Australia’s government amended telecoms law to make it easier for operators to identify and block scam text messages, a move welcomed by Telstra and Optus.

In a statement, Minster for Home Affairs Karen Andrews explained the regulatory amendment gives mobile operators the authority to block malicious SMS at scale and protect Australians from scammers.

She added the government is committed to working with industry to tackle new and emerging threats, including scams which “exploit digital technologies for nefarious ends”.

Telstra CEO Andrew Penn commented in a blog the government “is providing the necessary guidance” to “support the development and use of” new capabilities to stop scam communications.

Rising threat
Penn stated Telstra received 11,100 reports of SMS scams from customers so far in 2021 compared with 50 in 2020.

He added Telstra is piloting a tool designed to detect and block scam SMS as they travel across the network.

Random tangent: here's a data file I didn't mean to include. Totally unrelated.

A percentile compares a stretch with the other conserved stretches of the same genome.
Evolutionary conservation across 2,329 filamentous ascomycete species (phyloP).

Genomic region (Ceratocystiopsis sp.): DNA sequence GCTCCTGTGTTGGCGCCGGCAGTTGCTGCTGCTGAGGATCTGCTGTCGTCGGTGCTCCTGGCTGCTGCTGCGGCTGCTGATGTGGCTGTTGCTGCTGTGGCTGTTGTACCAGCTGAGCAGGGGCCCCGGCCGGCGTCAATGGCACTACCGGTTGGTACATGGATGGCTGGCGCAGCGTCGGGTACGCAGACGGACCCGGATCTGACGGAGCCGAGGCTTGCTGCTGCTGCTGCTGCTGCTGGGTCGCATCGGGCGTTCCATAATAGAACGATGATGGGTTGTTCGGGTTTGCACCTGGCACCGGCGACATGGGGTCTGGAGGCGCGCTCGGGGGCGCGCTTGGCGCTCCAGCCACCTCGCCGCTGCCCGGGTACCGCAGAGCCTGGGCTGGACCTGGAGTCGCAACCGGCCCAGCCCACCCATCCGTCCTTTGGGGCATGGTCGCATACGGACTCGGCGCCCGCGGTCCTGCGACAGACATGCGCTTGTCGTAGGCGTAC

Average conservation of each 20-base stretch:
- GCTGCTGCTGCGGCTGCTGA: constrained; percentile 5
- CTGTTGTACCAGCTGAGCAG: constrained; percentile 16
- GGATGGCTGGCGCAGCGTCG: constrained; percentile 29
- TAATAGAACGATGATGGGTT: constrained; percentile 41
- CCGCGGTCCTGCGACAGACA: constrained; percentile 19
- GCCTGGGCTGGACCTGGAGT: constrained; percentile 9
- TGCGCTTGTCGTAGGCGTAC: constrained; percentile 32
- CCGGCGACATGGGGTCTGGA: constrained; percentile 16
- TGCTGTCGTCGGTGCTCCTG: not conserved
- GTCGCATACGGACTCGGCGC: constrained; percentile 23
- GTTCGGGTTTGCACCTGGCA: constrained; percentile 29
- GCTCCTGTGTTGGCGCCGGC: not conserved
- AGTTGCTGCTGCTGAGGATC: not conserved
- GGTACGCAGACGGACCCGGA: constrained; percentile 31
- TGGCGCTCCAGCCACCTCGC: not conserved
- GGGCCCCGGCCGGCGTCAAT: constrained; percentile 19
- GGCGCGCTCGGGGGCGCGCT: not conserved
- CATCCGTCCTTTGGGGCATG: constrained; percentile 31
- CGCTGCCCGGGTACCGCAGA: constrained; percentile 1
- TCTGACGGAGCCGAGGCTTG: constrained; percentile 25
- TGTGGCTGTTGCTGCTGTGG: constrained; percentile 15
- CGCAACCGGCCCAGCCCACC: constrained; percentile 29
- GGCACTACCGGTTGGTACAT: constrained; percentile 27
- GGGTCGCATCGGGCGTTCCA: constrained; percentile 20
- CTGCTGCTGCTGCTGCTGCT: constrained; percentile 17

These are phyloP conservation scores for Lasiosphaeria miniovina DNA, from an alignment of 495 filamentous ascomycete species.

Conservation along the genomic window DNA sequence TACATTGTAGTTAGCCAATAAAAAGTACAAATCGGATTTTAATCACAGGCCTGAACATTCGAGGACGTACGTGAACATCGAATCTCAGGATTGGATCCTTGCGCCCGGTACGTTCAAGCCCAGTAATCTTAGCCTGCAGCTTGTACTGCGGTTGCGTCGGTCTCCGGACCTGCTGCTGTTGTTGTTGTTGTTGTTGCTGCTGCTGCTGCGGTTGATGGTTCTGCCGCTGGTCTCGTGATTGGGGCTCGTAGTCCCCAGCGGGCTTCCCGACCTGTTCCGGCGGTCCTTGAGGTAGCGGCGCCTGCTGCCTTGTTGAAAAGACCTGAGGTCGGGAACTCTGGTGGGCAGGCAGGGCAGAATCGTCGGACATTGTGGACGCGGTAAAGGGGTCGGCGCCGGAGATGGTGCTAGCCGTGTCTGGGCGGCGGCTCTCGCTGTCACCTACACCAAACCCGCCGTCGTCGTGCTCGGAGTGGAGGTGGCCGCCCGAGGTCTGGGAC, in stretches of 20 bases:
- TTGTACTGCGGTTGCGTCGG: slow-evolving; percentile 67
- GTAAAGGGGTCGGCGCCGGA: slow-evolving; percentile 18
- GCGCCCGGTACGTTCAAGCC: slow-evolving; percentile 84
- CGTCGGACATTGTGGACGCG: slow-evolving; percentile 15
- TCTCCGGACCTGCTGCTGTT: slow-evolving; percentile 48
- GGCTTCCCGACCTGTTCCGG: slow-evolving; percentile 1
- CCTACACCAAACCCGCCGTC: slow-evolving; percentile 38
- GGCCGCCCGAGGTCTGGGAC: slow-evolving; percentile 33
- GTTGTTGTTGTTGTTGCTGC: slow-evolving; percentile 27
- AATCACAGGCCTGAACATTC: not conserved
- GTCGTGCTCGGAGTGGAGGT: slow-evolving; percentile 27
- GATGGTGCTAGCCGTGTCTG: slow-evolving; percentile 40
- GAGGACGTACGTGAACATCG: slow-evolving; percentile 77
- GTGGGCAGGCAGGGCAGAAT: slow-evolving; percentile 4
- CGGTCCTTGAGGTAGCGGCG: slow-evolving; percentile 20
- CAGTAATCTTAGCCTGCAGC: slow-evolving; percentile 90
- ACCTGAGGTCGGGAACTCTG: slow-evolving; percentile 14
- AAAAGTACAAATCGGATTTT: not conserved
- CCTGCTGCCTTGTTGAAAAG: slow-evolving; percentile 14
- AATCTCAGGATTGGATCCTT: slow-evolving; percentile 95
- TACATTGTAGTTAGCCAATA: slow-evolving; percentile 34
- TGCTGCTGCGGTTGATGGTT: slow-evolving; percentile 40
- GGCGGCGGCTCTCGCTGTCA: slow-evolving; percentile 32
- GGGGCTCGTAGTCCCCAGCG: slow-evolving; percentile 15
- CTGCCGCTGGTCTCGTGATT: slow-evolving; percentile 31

Optus CEO Kelly Bayer Rosmarin welcomed the clarity the change provided those seeking to identify and block scam communications, explaining in a statement the operator “is vigilant about protecting our customers and these amendments provide us with even more options to safeguard our customers from scammers and fraudsters”.

She added its services have never been more critical, but “are also being used to prey on Australians, particularly the most vulnerable”.

Minister for Communications, Urban Infrastructure, Cities and the Arts Paul Fletcher cited figures from Scamwatch showing reports of SMS and phone scams doubled so far in 2021 compared with 2020, with Australians losing AUD87 million ($62.2 million).

Fletcher said a government code to lower spam calls resulted in more than 214 million being blocked since December 2020.